Requiem for a risky tradeBy
Yankee fans went to sleep on the night of December 21, 2009 with rumors swirling. We knew that the Yanks were on the verge of acquiring a starting pitcher, but we didn’t know, until the next morning at least, that Javier Vazquez would return to the Bronx. Even though our last meeting with Vazquez was an infamous one and we knew Brian Cashman was rolling the dice on a risky trade, we liked the deal.
And how could we not? For Melky Cabrera, an overrated player on the verge of making more money than he’s worth, the replaceable Michael Dunn and Arodys Vizcaino, a live arm years away from making his Major League debut, the Yanks landed a lefty reliever and one of the top National League hurlers. Lest we forget with the bad taste of 2010 still in our mouths, Javier Vazquez won 15 games with a 2.87 ERA in 2009 with a 9.8 K/9 IP, a 1.8 BB/9 IP and just 20 home runs allowed in 219.1 innings. He deservedly finished fourth in the Cy Young voting.
What a difference a year makes. If last night was Javier Vazquez’s final appearance as a member of the New York Yankees, his season totals are abysmal. He’s 10-10 with a 5.32 ERA and a FIP even higher than that. In 157.1 innings, he struck out 121, walked 65 and gave up 32 home runs. His home run rate more than doubled over 2009 while he lost over three strike outs and walked two more batters over nine innings. He hasn’t won a start since July 26.
Vazquez couldn’t have been much worse for the Yanks, and few pitchers have. In two seasons six years apart, Vazquez has gone 24-20 with a 5.09 ERA. His rate stats — strike outs, walks and home runs per 9 innings pitched — than compared with his career totals, and he again seems to have lost the ability to get men out. No pitcher in Yankee history has made as many starts as Vazquez while being so prolific at giving up the long ball, and only Sterling Hitchcock, Tim Leary and Andy Hawkins have as many innings pitched with higher ERAs than Javy.
For a brief spell in the middle of the season, it appeared as though Javy had figured it all out. After starting the season 1-4 with an 8.10 ERA in his first six games, Javy went 8-5 over his next 16 games with a 3.39 ERA. He allowed just 13 home runs over those 95.2 innings and kept runners off base. His last 10 appearances though have seen him allow 11 home runs in 38.2 innings while opponents are hitting a Robinson Cano-like .302/.387/.549 against him while walking 4.5 times per nine innings. Somewhere it all went wrong.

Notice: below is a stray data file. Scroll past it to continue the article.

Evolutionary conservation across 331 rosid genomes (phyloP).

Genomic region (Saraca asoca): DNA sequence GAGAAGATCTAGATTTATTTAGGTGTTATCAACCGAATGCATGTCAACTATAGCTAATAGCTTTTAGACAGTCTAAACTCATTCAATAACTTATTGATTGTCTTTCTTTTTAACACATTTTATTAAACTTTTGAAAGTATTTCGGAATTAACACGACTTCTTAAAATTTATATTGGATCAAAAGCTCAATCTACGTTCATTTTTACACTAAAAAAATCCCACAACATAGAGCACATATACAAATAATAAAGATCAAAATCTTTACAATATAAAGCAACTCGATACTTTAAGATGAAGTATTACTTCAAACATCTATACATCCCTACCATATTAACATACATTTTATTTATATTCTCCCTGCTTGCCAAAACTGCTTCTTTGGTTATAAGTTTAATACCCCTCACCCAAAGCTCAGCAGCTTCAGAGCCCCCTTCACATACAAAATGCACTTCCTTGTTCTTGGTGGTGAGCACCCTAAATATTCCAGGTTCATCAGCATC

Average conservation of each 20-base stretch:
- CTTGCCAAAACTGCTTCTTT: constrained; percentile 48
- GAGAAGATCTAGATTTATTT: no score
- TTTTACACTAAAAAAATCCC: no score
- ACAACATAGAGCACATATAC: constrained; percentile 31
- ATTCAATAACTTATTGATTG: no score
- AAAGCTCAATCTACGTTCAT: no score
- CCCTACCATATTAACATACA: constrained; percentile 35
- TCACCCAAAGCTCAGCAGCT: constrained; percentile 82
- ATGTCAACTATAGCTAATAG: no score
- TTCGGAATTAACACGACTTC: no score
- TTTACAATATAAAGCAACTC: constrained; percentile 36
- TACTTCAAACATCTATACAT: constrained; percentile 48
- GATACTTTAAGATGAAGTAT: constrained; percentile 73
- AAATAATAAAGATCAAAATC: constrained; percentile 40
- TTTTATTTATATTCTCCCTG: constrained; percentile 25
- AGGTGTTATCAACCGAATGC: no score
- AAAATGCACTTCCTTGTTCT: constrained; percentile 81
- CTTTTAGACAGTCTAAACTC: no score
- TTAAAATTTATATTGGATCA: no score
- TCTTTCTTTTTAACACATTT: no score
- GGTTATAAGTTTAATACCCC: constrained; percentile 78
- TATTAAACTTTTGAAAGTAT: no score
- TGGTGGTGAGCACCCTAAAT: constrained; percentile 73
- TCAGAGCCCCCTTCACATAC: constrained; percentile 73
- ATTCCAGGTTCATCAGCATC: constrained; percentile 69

Maybe it’s Javy’s head or maybe it’s something else. Maybe he can’t pitch in New York as many would have you believe or maybe he’s just not physically up to the task any longer. It’s not unheard of for 34-year-olds with 2500 innings under their belt to fall off a clip, and I think Javy’s problem can be summed up in graph form.
His velocity, as we can see, has dipped significantly this year. During his time with the Braves, he threw in the low-to-mid 90s; with the Yankees, he’s barely cracked 89, let alone 90. He stopped being able to blow hitters away, and he stopped being able to mix his pitches effectively. It was a long hard fall.
So as Javy has likely thrown his last pitch in a Yankee uniform, Joel Sherman threw an obvious pitch into the mix this morning. The Yankees, he says, will not offer Javy arbitration. The Yanks swallowed hard and traded Arodys Vizcaino last winter because they hoped to turn Javy into a first-round draft pick. Now that Javy’s been worth below replacement level according to Fangraphs’ WAR, the team won’t be offering him and his $11.5 million salary arbitration, and they won’t recoup some of the cost it took to acquire him.
The inevitable question then concerns the trade. Was it a good one? Without the luxury of hindsight or a crystal ball, there’s no way to know that Javier Vazquez’s 2010 would be this bad, and the cost to acquire him is high only if Arodys pans out. I can’t fault the Yanks for trying in December, but no one should whitewash Javy’s poor finish. One thing is certain: I’ll be calling this the Boone Logan trade from now on.